“... oh.” Jason adjusted his grip on the stick again, unsure what else to do.

With that, Henry walked over and began climbing the nearest tree with chains on it, shimmying up the trunk with surprising grace for someone of his size and pulling himself into a thick branch. “Keep an eye out, okay? Let me know if you see anyone approaching.”

Henry stood upright on the branch, one arm braced against the trunk, and started on the chain next to him. Jason watched for a moment, listening to the distant clinking of metal above him, then remembered what he was supposed to be doing. Keeping his back to the tree, he held the hockey stick in what he prayed was a ready stance, and scanned the surrounding forest for onlookers.

A squirrel sniffed at a nearby root, and scurried off. The muted jangling of chains continued. Some time later, the sound spiked, and Jason looked up with a jolt to see a length of chain hanging inches over his head.

“Sorry about that,” Henry said. “It was a bit longer than I realized. I'll try to warn you next time.”

He slid down the tree trunk like a fireman on a pole, and made a straight line for an elm a dozen feet away, followed by another line straight up through the branches. Jason shook his head, quietly marveling. He couldn't imagine doing that himself, at his age. Beside him, the section of the barrier between the previous tree and its neighbor fizzled out into nothing, like a trick of the light fading away.

The next twenty minutes or so passed in a quiet rhythm. Henry would pick a tree, climb freakishly fast, unravel the links and knots, and pull it off while Jason stood questionable watch with his hockey stick. When Henry was done, he'd scrape a shallow hole into the ground by the base of each tree to deposit the chain, on basis that they needed to go somewhere, and Jason reasonably pointing out (though Henry had probably already thought of it) that the chains should stay out of sight, in case anyone came by and tried to hang them up again. Jason himself had begun collecting leaves -- never letting go of the hockey stick, but trying to gather small piles to discreetly cover the holes.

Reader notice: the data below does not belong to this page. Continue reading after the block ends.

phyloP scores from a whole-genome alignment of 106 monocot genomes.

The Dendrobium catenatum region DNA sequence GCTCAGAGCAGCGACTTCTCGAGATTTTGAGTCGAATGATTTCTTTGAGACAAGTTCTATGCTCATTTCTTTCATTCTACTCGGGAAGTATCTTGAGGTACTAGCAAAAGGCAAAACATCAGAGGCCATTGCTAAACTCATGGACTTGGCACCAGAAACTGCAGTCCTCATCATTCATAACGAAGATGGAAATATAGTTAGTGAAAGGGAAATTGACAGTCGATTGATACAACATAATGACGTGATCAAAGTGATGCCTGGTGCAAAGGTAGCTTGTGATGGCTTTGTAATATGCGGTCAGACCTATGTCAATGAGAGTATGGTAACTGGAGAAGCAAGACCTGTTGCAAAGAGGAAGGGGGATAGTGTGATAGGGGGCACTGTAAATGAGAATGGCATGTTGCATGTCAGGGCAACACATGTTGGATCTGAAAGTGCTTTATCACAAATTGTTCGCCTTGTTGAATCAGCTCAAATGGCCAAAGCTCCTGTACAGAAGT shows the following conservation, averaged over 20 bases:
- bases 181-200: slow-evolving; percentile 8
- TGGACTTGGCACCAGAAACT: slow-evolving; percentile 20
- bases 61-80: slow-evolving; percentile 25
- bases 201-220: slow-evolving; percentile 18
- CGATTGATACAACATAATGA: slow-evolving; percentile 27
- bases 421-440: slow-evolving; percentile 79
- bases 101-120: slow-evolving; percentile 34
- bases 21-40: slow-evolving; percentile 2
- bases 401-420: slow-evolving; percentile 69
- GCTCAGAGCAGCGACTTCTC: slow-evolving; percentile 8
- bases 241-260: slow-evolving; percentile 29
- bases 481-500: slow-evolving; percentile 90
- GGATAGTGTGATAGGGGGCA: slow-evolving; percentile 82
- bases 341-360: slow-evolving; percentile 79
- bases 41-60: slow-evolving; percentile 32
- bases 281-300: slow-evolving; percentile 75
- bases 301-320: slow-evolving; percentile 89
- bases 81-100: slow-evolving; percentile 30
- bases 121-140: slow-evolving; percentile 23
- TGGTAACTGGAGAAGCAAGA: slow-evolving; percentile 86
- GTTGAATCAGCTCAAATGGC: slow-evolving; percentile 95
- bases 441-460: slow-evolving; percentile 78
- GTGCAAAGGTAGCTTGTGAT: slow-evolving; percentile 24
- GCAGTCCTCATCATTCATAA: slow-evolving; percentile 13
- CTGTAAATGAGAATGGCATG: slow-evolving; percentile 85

Distant singing broke the mutual quiet -- a young man's voice, light and wandering. Jason stiffened, uncertain of how to deal with an actual encounter. He dropped the latest pile of leaves onto the chains, brushing them around a little with one foot in hopes of better disguising Henry's handiwork.

As the singing grew louder, a figure emerged in the distance, walking out of the wood. It occurred to Jason that the clinking of chains had gone silent, and he glanced up to see Henry standing frozen-still on the branch some ten feet above, legs bent as if considering a jump.

The figure drew close enough to identify a shape: short and stout, and carrying something heavy. Jason could begin to hear the faint words of the song.

Travelin' to the edges of the wood
Gonna beat some bad guys real good
Chase em out of here, la la la la la la
I will have no feeeaar, la la la la laaa...

Something seemed vaguely familiar. Deja vu? He couldn't say.

At the last moment, a brief flash of panic seized at him. He ducked behind the tree, the need for stealth and the desire to hyperventilate waging war in his chest.

The faint crackling of leaves that alerted him to the stranger's steps stopping, and the urge to exhale in relief joined the battle for control of his lungs. After a moment, Jason heard the stranger walk off, a short distance to the right. He considered moving, but decided to stay still -- maybe then, he wouldn't be noticed.

That hope was dashed by the unmistakeable sounds of the stranger scaling a neighboring tree.

Up. Further up. He could just about see Henry above, flat against the tree and unmoving. Too late. Chains clattered and clicked together in the other tree, then dropped to the ground with an unceremonious pomf.

“Hello there!” said the stranger, who Jason could now see waving in his peripheral vision. “You're getting rid of these, too?”

Henry shifted in the tree. “Yes.”

“Okay!” the stranger replied. “I'll deal with the birch there--” (the word was punctuated with the thunk of an axe burying itself in wood), “--and, uh. You can take that one I guess. Oh, also hi there person behind the tree!”